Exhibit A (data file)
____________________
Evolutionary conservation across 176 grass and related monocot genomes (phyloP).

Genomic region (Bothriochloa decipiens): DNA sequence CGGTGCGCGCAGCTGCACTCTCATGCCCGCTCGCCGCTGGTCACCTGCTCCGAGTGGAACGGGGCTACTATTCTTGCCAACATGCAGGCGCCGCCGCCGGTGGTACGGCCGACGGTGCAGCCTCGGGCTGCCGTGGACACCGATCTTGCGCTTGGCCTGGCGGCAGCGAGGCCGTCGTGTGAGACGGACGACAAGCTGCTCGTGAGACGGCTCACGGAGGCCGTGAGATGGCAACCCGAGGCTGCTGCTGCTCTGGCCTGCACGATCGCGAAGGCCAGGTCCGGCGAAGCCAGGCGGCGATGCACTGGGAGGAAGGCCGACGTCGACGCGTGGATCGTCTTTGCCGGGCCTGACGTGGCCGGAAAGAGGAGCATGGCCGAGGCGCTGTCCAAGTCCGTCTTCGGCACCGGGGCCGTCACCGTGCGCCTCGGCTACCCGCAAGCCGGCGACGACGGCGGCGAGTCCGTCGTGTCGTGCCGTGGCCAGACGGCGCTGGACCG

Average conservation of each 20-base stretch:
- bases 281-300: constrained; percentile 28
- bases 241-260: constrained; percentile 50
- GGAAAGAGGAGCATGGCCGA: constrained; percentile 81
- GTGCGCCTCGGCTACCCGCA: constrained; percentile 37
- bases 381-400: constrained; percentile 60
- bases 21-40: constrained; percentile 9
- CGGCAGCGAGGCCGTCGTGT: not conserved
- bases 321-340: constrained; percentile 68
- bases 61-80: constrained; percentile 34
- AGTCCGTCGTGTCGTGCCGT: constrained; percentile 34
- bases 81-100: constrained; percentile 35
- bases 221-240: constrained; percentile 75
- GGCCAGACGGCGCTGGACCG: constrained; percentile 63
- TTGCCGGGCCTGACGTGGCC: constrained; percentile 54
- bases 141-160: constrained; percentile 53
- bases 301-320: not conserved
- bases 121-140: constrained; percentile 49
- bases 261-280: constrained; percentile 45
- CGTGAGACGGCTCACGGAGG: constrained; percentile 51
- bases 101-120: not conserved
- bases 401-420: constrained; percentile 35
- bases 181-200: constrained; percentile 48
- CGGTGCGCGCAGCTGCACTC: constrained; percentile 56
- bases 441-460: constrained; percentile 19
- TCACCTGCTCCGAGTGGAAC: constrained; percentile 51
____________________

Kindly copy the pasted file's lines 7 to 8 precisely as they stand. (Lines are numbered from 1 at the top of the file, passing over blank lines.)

- GTGCGCCTCGGCTACCCGCA: constrained; percentile 37
- bases 381-400: constrained; percentile 60